Before man arrived New Zealand was a land of birds, birds that evolved with no predators. The only mammal was a tiny native bat. As the very last country on earth to be settled by humans, New Zealand has a lot of accessible and popular wildlife encounters to get one on one with the original inhabitants.
Whale Watch Kaikoura Ltd.
New Zealand's only marine-based whale watching company, enjoy an up-close encounter with the world's largest toothed predator - the Giant Sperm Whale - in their natural habitat. Available any time of the year, a typical Whale Watch tour may encounter New Zealand Fur Seals, pods of Dusky dolphins and the endangered Wandering Albatross. Depending on the season you may also see migrating Humpback Whales, Pilot Whales, Blue Whales and Southern Right Whales.
Rainbow Springs Kiwi Wildlife Park, Rotorua
Winner of the Tourism Industry Association's DOC Conservation in Action Award, Rainbow Springs is spread over 22 acres of parkland, and offers a truly unique experience for anyone who wants to get to know New Zealand’s wonderful environment and animals, both during the day and at night. Your ticket is valid for 24 hours so visit the nocturnal animals like the kiwi, a shy nocturnal bird as it frolics on the forest floor. You can also learn more about kiwi conservation by adding a Behind the Scenes tour of Kiwi Encounter, which includes a visit to see the Incubation, Hatching and Nursery Rooms where the chicks are kept.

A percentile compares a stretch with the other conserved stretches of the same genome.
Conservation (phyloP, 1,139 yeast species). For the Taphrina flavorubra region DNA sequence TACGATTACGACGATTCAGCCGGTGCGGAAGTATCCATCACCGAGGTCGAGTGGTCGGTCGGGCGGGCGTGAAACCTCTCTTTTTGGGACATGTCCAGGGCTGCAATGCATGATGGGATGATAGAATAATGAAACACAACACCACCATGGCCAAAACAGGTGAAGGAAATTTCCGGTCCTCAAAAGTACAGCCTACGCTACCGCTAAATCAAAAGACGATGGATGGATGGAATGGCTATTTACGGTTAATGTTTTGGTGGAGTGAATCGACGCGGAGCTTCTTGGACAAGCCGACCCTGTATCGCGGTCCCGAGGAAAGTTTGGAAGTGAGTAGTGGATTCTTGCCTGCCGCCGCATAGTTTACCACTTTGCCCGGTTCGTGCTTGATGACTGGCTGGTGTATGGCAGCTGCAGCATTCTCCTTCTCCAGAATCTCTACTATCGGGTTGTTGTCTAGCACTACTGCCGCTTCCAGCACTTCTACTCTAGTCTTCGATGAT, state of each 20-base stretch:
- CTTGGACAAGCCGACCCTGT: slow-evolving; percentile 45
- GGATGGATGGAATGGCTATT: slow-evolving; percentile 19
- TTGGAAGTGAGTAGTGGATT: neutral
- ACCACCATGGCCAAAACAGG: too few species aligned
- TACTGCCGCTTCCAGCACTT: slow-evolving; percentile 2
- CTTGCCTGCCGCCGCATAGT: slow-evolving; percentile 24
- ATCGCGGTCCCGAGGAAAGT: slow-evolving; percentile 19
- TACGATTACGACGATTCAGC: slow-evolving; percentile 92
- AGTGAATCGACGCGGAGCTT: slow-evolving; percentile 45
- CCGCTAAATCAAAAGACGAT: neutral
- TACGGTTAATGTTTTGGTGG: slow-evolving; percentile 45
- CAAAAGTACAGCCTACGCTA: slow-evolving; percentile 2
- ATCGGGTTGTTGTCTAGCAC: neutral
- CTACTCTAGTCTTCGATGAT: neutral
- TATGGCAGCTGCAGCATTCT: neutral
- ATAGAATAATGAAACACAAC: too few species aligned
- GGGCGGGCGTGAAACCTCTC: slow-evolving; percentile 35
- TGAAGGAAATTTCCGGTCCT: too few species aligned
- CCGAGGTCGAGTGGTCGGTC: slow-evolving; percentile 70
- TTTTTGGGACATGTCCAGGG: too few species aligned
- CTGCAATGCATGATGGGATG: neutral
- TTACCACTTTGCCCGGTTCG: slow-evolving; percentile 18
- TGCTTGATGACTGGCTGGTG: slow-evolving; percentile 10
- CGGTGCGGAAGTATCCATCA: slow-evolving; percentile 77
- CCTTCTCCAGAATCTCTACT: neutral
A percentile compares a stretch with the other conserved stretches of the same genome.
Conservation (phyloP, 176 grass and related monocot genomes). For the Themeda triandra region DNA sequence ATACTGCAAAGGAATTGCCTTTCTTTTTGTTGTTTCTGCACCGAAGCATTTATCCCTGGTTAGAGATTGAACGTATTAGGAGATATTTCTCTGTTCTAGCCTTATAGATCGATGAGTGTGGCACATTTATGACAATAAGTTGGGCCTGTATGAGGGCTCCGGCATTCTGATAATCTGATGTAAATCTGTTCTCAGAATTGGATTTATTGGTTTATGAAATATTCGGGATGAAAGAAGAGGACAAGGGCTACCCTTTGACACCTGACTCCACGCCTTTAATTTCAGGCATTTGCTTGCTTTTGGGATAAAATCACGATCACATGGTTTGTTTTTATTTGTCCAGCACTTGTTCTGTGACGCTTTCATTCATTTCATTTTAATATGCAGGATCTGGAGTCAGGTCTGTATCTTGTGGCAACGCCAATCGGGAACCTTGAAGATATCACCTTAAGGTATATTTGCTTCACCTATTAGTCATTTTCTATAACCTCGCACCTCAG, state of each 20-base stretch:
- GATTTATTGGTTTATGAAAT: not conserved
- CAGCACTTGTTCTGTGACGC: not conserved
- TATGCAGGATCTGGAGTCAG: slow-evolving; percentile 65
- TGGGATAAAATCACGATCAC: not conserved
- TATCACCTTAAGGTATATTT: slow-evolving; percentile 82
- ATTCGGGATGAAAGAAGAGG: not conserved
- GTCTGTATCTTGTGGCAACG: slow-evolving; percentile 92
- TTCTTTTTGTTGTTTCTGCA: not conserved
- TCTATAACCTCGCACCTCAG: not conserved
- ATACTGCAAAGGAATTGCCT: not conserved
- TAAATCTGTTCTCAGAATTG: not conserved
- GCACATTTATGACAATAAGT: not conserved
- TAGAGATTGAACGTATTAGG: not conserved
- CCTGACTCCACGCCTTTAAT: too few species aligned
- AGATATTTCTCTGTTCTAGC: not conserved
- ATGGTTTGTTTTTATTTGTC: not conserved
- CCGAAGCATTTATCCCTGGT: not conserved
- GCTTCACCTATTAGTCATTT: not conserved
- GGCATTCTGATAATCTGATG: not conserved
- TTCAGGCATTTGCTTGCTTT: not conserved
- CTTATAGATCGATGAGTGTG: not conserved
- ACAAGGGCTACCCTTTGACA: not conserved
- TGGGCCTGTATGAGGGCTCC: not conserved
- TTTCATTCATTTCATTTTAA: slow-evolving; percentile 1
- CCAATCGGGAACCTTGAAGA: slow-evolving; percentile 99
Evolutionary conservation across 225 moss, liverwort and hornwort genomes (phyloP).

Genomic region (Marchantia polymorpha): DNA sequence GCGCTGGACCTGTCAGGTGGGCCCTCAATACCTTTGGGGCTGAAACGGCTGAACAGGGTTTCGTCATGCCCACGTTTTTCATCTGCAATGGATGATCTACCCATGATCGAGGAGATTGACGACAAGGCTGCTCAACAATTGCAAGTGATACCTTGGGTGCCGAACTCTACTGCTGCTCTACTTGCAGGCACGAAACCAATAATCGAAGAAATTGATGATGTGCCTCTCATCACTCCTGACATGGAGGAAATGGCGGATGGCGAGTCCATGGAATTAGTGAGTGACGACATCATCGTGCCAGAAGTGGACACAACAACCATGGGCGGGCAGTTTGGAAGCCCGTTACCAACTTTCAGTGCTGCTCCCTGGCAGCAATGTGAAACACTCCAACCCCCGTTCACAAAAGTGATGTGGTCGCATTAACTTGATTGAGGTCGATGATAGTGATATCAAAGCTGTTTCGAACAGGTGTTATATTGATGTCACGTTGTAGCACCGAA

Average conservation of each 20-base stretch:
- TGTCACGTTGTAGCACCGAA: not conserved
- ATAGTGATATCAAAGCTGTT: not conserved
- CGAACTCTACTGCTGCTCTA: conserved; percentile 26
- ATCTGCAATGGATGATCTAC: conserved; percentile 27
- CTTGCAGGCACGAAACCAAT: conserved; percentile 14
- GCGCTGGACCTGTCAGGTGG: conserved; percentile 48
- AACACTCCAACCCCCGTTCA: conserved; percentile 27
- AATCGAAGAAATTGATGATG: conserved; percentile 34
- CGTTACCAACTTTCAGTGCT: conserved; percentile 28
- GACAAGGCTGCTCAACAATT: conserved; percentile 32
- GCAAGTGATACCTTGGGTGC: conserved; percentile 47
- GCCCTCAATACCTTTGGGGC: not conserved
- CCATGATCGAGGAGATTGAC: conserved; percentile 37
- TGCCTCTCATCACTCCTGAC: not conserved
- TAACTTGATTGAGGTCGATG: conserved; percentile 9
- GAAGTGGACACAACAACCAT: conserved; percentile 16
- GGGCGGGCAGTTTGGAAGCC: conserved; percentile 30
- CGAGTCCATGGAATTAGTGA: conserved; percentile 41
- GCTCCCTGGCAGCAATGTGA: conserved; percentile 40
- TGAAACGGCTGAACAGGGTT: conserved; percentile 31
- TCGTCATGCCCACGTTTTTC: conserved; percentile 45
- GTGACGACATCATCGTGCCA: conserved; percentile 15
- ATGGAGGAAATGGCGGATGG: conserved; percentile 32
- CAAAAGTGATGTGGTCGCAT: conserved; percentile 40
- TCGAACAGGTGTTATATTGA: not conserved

ZEALANDIA: The Karori Sanctuary Experience
A self-contained mainland island; ZEALANDIA a unique eco-sanctuary for New Zealand’s native wildlife. Rare species are living wild within one square mile of regenerating forest surrounded by a ground-breaking pest-proof fence. Choose from 32 kilometers of tracks to spot kākā (the playful forest parrot), tuatara (a reptilian living fossil), saddleback, hihi, falcon, takahē, wētā, tūī, robin and many more. Book a night tour to seek out the iconic little spotted kiwi and other nocturnal creatures.
Tiritiri Matangi Island
An island just 30 kilometers from the center of New Zealand's largest city, the lighthouse keeper and farm animals were replaced by a community of rare native birds once thought to be extinct. After years of volunteers from the Department of Conservation and the community, all pests were eradicated from the island and 300,000 native trees were planted so gradually, 11 species of threatened native birds could be introduced to this restored island sanctuary, to join scores of more common varieties. Accessible by ferry from downtown Auckland, you'll rarely get this close to endangered birds in the wild.